Good (and bad) signs from the first post-collapse SVB Wine Survey

Earlier this year, many of us wondered what the collapse of Silicon Valley Bank would have on their wine division. The most externally-visible product of that department is their annual Wine Survey. Each year, the bank surveys wineries and related businesses to get the pulse of the industry over the past year. The result of this survey is released to the public for free, and it’s eagerly anticipated by the beverage alcohol industry. In March, even Rob McMillan (who ran/runs the division) was more than a little worried about the future of the report and the division under a new owner.

We now have our answer – the survey and report continues (at least for another year). But there are still some concerns..

The report notes on Slide 4:

Though we were delayed in releasing our annual DTC report, we ultimately decided to go ahead with it, albeit two months later than usual. Unfortunately, we had the lowest participation rate in our history.”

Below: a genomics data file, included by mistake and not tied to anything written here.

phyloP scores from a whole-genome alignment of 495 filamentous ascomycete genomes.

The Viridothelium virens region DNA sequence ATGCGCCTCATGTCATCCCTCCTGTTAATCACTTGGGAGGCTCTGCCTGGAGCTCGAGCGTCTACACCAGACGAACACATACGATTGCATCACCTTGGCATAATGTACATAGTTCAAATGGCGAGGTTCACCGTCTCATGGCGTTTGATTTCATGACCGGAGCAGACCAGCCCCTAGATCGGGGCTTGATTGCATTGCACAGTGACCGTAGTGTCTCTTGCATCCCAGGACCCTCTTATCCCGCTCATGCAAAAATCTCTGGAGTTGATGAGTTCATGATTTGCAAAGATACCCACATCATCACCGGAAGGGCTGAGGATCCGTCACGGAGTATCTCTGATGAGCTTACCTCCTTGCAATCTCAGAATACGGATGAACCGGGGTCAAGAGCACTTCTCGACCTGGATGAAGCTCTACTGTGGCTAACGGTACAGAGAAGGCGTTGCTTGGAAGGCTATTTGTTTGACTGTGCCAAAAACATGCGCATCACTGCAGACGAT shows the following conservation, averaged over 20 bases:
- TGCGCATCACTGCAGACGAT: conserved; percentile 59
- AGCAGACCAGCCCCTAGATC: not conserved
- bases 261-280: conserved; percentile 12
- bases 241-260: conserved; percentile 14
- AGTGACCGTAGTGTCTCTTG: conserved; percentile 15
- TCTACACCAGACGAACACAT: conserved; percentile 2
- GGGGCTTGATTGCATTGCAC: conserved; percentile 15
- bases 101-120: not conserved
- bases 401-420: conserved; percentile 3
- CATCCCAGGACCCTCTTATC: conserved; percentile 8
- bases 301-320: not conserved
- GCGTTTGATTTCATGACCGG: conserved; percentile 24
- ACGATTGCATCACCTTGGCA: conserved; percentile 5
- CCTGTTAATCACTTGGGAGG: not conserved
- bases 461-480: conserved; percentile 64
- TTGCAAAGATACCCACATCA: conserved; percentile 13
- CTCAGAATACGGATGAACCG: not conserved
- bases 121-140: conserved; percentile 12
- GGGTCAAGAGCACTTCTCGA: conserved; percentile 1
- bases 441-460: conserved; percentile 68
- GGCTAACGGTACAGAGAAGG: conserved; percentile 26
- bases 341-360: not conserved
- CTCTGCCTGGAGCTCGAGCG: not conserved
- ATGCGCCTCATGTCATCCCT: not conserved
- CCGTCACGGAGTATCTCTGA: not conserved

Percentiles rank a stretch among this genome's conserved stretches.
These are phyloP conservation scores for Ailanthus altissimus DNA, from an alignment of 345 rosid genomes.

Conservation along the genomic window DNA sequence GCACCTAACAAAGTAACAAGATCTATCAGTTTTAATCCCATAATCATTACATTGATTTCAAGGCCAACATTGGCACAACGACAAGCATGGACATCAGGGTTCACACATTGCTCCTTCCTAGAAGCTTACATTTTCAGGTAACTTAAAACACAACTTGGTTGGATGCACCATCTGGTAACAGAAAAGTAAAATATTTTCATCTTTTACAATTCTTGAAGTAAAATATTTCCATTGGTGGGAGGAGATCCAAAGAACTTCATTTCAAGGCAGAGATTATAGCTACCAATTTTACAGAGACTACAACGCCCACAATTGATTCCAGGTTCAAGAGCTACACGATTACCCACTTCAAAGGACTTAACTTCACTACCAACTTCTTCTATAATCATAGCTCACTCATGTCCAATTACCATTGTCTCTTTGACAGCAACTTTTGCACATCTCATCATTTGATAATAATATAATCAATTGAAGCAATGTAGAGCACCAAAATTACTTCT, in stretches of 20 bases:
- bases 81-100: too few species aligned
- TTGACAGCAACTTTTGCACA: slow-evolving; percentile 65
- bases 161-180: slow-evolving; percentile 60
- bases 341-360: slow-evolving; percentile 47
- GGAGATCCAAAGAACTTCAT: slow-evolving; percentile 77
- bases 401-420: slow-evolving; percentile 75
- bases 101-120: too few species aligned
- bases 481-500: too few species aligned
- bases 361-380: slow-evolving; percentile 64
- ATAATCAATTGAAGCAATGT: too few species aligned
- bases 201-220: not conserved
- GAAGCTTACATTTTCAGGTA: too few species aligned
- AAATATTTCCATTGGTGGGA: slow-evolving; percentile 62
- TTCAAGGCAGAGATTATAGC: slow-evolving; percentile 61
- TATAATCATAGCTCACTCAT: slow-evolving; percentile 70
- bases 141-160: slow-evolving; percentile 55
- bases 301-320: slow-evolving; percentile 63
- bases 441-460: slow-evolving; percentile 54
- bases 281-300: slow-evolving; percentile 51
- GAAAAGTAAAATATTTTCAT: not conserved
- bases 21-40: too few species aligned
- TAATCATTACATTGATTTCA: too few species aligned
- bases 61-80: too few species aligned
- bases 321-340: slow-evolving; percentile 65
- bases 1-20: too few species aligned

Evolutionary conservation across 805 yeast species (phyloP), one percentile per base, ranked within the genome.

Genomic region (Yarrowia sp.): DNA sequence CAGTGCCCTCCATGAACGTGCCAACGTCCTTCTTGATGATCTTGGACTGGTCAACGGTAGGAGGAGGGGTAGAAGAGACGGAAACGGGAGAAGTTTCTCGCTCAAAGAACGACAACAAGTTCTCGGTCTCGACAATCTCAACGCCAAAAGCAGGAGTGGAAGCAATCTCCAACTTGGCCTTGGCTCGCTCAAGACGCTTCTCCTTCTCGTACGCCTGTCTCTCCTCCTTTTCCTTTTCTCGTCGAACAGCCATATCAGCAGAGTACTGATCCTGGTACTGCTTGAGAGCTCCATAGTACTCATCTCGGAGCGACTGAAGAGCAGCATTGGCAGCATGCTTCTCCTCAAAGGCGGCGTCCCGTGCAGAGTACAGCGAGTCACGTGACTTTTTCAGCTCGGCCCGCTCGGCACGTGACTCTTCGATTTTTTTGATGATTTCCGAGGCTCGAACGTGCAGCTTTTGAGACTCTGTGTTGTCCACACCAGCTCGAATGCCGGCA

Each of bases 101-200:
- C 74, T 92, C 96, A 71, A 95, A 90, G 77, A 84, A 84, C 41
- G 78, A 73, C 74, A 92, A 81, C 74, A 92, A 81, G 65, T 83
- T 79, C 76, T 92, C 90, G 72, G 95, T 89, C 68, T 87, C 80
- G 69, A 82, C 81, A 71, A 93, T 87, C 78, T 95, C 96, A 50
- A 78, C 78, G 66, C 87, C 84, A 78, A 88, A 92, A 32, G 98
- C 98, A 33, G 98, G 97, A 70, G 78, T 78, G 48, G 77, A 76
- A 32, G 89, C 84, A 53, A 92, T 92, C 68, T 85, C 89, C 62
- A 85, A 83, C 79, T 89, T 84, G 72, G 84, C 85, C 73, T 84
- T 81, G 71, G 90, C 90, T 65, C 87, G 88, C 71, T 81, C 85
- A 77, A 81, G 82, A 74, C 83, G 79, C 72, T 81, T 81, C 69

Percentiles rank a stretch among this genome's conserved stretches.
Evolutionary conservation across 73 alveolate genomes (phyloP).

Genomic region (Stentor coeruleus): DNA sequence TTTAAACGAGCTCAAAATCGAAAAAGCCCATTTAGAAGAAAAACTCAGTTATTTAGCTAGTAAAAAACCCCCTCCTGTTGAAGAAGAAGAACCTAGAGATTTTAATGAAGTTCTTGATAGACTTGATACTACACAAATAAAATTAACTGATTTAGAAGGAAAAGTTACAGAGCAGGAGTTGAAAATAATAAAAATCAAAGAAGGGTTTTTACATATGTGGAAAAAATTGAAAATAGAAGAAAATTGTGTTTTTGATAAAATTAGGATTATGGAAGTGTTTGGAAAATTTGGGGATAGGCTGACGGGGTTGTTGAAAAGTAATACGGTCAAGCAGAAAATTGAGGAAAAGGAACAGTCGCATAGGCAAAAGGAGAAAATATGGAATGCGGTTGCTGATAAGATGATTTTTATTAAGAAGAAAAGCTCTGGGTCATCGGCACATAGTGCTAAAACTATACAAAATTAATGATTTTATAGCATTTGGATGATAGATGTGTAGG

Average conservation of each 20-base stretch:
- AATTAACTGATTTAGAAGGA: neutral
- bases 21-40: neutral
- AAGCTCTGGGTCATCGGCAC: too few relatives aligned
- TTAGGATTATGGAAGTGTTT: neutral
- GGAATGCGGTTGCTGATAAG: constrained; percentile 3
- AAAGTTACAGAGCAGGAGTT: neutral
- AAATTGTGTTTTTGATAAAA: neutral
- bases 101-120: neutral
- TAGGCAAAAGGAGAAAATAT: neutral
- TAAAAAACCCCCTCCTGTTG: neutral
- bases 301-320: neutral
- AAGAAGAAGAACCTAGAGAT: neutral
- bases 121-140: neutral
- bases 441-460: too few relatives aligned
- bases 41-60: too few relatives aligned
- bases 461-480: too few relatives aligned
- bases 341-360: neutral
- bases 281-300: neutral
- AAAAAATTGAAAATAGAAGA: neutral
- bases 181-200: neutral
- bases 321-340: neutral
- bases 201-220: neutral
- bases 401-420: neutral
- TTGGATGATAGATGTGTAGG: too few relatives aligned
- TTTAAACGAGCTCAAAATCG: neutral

SVB 2023 Direct-to-Consumer Wine Survey, Slide 4

It goes on to show more frustration:

It’s important to note that this is a partnership between the industry and the bank. Your participation in our surveys, in essence, is your vote to continue with these efforts. So, when you see a SVB survey open, please take the time to complete it. It’s a small investment that can make a big impact on the industry as a whole.

SVC 2023 Direct-to-Consumer Wine Survey, Slide 4

While there’s a hint of the tragedy of the commons here with the industry greatly appreciating the end result but not wanting to participate in helping to make it happen, this also shows some skepticism in the industry about whether or not the report would actually continue. When the announcement hit that First Citizens Bank would be taking over SVB, many in the beverage alcohol world wondered what would happen to the wine division. I’m sure the wine industry had the same questions.

In a year we’ll see if the 2023 report is enough to convince the industry that the report isn’t going anywhere and that they should participate in it again next year.

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